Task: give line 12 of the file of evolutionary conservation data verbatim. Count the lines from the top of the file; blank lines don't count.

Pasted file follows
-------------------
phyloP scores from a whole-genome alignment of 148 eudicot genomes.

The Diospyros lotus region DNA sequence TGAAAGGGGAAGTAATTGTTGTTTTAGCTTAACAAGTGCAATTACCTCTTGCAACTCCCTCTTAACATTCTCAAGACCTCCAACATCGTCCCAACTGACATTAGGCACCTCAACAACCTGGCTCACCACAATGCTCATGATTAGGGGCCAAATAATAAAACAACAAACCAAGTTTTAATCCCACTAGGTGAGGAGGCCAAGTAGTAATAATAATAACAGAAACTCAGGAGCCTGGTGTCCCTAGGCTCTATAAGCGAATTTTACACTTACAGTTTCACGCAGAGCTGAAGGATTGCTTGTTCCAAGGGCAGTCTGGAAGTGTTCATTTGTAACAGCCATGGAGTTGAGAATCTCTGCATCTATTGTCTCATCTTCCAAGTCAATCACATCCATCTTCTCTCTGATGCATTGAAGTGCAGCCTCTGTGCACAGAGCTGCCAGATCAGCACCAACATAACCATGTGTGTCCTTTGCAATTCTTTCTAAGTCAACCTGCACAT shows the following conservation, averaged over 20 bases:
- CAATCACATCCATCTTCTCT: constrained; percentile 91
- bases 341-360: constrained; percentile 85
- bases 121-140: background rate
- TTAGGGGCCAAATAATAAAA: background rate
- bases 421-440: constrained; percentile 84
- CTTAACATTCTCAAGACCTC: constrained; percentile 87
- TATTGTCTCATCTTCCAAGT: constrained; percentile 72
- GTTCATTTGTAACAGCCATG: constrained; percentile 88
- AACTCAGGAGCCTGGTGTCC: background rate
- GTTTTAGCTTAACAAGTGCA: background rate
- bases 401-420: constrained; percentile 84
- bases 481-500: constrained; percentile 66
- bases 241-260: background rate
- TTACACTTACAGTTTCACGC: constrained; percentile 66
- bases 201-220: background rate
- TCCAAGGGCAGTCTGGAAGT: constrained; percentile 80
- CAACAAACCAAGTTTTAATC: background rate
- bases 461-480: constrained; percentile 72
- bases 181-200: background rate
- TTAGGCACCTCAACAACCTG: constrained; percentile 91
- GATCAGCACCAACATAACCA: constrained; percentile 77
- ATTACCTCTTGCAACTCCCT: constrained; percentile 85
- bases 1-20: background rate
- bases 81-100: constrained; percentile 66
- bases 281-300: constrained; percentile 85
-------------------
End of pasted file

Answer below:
- GTTTTAGCTTAACAAGTGCA: background rate